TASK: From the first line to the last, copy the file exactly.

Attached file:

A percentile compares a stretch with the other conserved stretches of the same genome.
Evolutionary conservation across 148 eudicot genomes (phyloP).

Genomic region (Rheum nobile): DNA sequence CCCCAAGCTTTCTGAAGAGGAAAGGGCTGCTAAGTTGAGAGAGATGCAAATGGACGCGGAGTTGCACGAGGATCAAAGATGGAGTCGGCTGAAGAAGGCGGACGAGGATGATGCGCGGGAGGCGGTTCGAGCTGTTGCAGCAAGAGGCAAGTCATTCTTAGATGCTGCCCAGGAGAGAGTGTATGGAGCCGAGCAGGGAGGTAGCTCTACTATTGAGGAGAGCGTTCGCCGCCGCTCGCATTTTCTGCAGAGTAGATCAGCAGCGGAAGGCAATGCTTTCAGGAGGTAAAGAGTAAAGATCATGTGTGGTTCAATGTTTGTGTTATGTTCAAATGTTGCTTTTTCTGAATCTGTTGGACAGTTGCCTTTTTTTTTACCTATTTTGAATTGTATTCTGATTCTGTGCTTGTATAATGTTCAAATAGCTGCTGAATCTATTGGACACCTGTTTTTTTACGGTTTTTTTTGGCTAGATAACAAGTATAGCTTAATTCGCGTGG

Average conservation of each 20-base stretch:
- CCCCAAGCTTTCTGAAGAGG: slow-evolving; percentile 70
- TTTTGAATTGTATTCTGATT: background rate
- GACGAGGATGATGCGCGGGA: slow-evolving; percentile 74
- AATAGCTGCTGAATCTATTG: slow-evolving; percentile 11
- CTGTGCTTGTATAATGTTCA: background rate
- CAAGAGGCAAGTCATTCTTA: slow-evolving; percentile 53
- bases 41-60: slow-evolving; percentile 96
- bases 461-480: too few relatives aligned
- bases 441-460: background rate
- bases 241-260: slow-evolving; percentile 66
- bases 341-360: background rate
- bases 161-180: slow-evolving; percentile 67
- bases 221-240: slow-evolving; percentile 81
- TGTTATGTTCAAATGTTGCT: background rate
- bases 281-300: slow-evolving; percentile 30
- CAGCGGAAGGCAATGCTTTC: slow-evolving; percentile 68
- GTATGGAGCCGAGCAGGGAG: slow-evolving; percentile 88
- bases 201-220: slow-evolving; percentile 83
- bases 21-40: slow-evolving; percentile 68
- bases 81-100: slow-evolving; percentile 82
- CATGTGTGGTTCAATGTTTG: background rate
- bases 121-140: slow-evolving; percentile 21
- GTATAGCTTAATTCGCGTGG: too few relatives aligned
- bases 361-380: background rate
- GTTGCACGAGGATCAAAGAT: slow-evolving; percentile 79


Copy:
A percentile compares a stretch with the other conserved stretches of the same genome.
Evolutionary conservation across 148 eudicot genomes (phyloP).

Genomic region (Rheum nobile): DNA sequence CCCCAAGCTTTCTGAAGAGGAAAGGGCTGCTAAGTTGAGAGAGATGCAAATGGACGCGGAGTTGCACGAGGATCAAAGATGGAGTCGGCTGAAGAAGGCGGACGAGGATGATGCGCGGGAGGCGGTTCGAGCTGTTGCAGCAAGAGGCAAGTCATTCTTAGATGCTGCCCAGGAGAGAGTGTATGGAGCCGAGCAGGGAGGTAGCTCTACTATTGAGGAGAGCGTTCGCCGCCGCTCGCATTTTCTGCAGAGTAGATCAGCAGCGGAAGGCAATGCTTTCAGGAGGTAAAGAGTAAAGATCATGTGTGGTTCAATGTTTGTGTTATGTTCAAATGTTGCTTTTTCTGAATCTGTTGGACAGTTGCCTTTTTTTTTACCTATTTTGAATTGTATTCTGATTCTGTGCTTGTATAATGTTCAAATAGCTGCTGAATCTATTGGACACCTGTTTTTTTACGGTTTTTTTTGGCTAGATAACAAGTATAGCTTAATTCGCGTGG

Average conservation of each 20-base stretch:
- CCCCAAGCTTTCTGAAGAGG: slow-evolving; percentile 70
- TTTTGAATTGTATTCTGATT: background rate
- GACGAGGATGATGCGCGGGA: slow-evolving; percentile 74
- AATAGCTGCTGAATCTATTG: slow-evolving; percentile 11
- CTGTGCTTGTATAATGTTCA: background rate
- CAAGAGGCAAGTCATTCTTA: slow-evolving; percentile 53
- bases 41-60: slow-evolving; percentile 96
- bases 461-480: too few relatives aligned
- bases 441-460: background rate
- bases 241-260: slow-evolving; percentile 66
- bases 341-360: background rate
- bases 161-180: slow-evolving; percentile 67
- bases 221-240: slow-evolving; percentile 81
- TGTTATGTTCAAATGTTGCT: background rate
- bases 281-300: slow-evolving; percentile 30
- CAGCGGAAGGCAATGCTTTC: slow-evolving; percentile 68
- GTATGGAGCCGAGCAGGGAG: slow-evolving; percentile 88
- bases 201-220: slow-evolving; percentile 83
- bases 21-40: slow-evolving; percentile 68
- bases 81-100: slow-evolving; percentile 82
- CATGTGTGGTTCAATGTTTG: background rate
- bases 121-140: slow-evolving; percentile 21
- GTATAGCTTAATTCGCGTGG: too few relatives aligned
- bases 361-380: background rate
- GTTGCACGAGGATCAAAGAT: slow-evolving; percentile 79